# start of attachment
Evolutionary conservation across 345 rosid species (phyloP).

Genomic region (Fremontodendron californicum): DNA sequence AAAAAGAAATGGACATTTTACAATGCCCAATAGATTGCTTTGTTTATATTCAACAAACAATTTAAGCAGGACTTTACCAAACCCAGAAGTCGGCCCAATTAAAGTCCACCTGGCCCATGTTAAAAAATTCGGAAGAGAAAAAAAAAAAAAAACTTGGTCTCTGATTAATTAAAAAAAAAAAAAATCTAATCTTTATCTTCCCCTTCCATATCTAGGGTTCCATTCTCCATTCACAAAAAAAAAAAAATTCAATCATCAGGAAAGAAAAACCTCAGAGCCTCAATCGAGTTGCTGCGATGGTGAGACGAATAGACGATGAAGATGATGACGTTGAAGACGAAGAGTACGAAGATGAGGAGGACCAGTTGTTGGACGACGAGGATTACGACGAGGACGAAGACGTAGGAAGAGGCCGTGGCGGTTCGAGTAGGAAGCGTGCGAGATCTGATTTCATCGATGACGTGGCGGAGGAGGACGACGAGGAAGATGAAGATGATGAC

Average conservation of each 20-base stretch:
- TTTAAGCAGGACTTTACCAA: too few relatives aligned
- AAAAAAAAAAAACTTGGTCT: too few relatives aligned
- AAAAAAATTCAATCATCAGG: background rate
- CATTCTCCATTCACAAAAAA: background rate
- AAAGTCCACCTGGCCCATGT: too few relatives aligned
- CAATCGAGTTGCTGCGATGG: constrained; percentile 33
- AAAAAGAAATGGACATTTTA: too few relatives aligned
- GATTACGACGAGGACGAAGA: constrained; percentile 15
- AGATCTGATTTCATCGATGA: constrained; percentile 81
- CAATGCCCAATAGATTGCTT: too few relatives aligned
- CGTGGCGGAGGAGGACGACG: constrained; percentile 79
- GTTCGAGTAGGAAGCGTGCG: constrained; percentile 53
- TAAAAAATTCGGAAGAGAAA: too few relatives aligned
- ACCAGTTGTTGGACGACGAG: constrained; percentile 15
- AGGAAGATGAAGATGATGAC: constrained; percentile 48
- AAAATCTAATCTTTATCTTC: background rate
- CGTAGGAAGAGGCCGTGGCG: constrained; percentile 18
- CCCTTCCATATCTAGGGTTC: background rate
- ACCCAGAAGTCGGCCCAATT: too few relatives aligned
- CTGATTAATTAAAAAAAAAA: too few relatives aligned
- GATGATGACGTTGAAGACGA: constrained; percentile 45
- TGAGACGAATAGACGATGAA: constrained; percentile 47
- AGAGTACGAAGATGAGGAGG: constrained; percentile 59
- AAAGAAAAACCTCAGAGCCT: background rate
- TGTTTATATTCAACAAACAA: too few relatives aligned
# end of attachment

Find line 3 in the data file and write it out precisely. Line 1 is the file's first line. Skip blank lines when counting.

Average conservation of each 20-base stretch: